We’ve already talked about a host of considerations for 2023 planning: economic factors, customers, product. Now it’s time to consider your spending — specifically how staff and vendor costs, as well as investments, will play into your full plan for the year.
When it comes to staff costs, start by thinking about any pay rises coming out from your 2022 performance review process. Don’t forget to factor in turnover, which will add to recruitment costs. While you may not know who will leave, you should anticipate that some number of employees will end up leaving, so you will have to factor in recruiting and maybe even a sign-on bonus for a new person. The cost structure is different from just having someone continue on. Base your cost assumptions on what happened during the past year: If five out of 100 staff left in 2022, then 5% is potentially a good baseline number. Also layer it in with some qualitative assessment. Ask department heads who have employees reporting to them to get a sense of who or how many they think might be a risk; people rarely leave extremely suddenly and unexpectedly. Using those two inputs, you can come up with an educated assumption.
Also consider building into your plan a cost-of-living adjustment, especially for 2023, given inflation. It lets your employees know you are aware the inflation situation is going on, and that you are able to do something to help them.
If you haven’t already done so, this is a good time to review vendor contracts. For any multi-year contracts you have, consider if it is coming due or ending this year. Build into the plan any renegotiation you are wanting to do, hopefully in a favorable way: If you’ve grown and you’re spending more in total, you may be able to lower your per-unit cost with a particular vendor. Many businesses wind up spending on vendors they don’t really need anymore, so looking at your contracts will help highlight any that you can end relatively quickly. It’s a good way to save money on low-hanging fruit.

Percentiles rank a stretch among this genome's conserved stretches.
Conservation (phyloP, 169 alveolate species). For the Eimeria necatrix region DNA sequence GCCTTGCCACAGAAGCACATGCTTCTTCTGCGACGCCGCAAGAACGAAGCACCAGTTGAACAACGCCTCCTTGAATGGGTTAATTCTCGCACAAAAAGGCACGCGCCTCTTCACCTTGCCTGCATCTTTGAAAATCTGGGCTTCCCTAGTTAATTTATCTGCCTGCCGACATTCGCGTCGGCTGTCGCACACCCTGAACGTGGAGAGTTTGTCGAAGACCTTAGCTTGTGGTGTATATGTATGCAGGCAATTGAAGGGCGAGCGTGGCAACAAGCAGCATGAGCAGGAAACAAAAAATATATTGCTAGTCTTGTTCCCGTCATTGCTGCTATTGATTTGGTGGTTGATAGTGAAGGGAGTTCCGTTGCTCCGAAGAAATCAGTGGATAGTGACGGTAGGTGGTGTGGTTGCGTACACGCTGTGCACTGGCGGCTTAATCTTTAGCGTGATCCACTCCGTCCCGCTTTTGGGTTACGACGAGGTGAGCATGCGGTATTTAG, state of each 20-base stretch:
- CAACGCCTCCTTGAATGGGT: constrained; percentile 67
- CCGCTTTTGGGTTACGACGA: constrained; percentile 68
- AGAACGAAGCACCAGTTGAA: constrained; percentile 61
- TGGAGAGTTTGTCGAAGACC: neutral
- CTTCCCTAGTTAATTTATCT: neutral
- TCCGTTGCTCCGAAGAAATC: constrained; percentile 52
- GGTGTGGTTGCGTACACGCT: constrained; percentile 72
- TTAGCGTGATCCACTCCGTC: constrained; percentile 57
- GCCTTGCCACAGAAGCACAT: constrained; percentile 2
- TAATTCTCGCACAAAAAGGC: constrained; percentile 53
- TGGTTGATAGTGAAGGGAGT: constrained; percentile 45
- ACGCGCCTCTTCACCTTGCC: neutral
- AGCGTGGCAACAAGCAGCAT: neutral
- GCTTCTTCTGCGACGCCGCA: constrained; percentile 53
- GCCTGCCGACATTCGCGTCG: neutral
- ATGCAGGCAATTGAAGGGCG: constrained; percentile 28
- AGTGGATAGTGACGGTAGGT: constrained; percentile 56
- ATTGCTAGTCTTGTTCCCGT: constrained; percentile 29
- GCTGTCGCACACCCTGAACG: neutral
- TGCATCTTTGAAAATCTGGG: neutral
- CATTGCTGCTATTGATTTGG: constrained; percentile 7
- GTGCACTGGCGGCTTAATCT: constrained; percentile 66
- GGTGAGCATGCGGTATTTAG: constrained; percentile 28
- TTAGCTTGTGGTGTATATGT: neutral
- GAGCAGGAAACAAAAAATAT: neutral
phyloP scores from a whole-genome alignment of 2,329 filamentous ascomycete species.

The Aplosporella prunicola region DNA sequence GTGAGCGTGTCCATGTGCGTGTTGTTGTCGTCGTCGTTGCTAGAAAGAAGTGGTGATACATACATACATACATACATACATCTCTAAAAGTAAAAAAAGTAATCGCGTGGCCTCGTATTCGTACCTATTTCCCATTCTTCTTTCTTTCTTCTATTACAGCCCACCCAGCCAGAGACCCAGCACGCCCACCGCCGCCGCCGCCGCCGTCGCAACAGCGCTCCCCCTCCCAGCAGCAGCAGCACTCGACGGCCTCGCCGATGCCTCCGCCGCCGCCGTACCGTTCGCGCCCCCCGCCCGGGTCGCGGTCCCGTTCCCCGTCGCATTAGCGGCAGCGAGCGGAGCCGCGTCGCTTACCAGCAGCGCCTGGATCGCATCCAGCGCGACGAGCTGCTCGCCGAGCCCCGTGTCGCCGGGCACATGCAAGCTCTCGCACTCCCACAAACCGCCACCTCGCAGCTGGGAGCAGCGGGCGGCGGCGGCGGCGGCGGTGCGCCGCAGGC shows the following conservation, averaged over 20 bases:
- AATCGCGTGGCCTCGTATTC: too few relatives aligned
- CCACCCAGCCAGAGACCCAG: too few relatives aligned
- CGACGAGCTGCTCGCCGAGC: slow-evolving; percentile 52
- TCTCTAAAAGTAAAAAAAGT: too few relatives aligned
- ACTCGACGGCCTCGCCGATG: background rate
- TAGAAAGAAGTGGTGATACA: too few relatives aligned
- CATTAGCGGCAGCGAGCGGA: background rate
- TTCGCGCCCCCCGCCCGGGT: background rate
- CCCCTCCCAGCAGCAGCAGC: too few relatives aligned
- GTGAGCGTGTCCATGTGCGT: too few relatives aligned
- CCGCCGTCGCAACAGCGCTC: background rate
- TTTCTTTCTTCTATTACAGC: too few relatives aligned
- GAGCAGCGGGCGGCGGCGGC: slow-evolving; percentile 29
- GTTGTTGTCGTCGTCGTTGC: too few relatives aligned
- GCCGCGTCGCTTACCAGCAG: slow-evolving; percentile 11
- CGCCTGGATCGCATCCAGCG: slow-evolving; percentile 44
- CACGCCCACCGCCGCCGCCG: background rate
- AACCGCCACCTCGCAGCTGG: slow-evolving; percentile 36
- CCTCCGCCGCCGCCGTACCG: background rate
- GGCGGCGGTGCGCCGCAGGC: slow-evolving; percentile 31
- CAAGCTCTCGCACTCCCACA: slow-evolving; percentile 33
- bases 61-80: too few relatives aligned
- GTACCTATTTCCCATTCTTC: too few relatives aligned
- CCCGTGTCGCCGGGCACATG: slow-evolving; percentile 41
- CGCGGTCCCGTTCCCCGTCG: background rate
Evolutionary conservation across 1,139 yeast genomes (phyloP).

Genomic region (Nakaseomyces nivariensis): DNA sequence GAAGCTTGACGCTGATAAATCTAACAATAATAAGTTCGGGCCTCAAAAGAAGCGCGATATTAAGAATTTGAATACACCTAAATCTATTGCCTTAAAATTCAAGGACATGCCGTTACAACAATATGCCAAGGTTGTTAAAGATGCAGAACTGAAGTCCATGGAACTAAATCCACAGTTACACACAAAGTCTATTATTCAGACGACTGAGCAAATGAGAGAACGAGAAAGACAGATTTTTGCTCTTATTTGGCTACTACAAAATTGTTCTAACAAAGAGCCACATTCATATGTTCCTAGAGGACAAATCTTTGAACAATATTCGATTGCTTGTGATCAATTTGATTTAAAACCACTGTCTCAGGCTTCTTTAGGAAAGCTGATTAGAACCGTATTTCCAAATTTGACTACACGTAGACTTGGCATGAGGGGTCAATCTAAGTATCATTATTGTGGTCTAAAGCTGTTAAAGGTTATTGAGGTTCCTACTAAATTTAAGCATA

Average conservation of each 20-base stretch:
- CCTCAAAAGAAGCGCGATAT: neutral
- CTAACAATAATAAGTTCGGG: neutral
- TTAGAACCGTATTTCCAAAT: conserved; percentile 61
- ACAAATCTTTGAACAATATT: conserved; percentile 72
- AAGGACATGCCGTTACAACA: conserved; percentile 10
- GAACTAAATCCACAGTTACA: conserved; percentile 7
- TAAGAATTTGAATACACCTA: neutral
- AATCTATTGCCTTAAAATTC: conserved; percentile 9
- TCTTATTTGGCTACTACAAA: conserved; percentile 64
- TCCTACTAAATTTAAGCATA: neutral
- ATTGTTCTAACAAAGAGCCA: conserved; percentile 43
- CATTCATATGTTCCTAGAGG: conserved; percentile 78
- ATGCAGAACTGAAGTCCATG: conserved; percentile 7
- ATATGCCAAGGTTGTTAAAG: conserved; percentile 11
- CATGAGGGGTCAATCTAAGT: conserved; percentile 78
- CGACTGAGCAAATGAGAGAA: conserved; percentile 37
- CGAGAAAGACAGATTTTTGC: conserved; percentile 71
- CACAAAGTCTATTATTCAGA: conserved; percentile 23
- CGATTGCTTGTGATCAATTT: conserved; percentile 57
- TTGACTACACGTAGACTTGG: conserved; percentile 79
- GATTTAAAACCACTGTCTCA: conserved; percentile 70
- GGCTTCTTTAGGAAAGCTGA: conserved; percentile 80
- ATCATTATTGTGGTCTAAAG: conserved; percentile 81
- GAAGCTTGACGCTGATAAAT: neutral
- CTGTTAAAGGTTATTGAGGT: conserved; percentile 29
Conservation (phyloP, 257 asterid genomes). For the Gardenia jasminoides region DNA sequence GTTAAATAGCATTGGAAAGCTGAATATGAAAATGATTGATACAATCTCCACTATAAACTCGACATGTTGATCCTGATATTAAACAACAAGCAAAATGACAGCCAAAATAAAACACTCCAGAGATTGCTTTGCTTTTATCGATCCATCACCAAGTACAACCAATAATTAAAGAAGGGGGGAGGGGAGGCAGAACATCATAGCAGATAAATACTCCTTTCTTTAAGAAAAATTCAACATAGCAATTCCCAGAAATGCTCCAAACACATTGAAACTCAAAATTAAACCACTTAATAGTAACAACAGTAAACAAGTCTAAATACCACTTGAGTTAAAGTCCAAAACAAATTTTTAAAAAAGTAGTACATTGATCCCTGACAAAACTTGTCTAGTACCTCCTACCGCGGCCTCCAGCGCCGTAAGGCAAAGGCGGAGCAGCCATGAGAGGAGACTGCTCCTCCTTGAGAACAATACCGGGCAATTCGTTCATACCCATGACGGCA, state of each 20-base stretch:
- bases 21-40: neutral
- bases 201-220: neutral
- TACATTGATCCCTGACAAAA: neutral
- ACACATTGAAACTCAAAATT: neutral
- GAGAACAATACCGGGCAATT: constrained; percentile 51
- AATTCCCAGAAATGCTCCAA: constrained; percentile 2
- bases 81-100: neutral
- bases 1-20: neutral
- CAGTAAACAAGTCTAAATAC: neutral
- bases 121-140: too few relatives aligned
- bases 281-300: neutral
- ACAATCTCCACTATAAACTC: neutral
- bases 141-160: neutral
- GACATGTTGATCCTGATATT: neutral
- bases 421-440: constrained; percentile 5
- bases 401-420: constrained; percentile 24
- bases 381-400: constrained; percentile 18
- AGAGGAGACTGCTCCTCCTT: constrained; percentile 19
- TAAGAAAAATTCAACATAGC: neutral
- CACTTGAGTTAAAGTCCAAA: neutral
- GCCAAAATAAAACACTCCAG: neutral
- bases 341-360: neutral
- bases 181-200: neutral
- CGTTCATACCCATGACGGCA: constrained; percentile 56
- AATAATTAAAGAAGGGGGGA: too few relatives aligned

With these steps, you are getting a really accurate plan on how you expect the year to turn out — not just in terms of top-line growth and revenue, but also bottom line, because you’ve really taken a look at your costs. That will be important for having an accurate cash position in your plan. In fact, it’s even more important in 2023, because access to capital is really low. Getting equity investors or even getting loans from banks is much harder now than it was 18 or 24 months ago. There’s a lot of extra risk associated with running out of cash, so making sure you have a plan where you know, to a good degree of accuracy, if and when you’ll run out of cash is even more important than it ordinarily would be.
If you’re making an investment in a particular area, whether it’s marketing or product or something else, it’s always good to have a sense of the ROI. An investment should never be one-sided. Your understanding of it should also have some assumptions that let you know when you will expect to see the fruits of your labor. While you’ll never know for sure, prioritize what you would expect to come out of it, so you can gauge whether this is the right investment right now, and account for it in your plan.
If you’re unsure how to estimate your spending costs and investments or how to incorporate them into your 2023 plan, please reach out to me. I’m happy to help.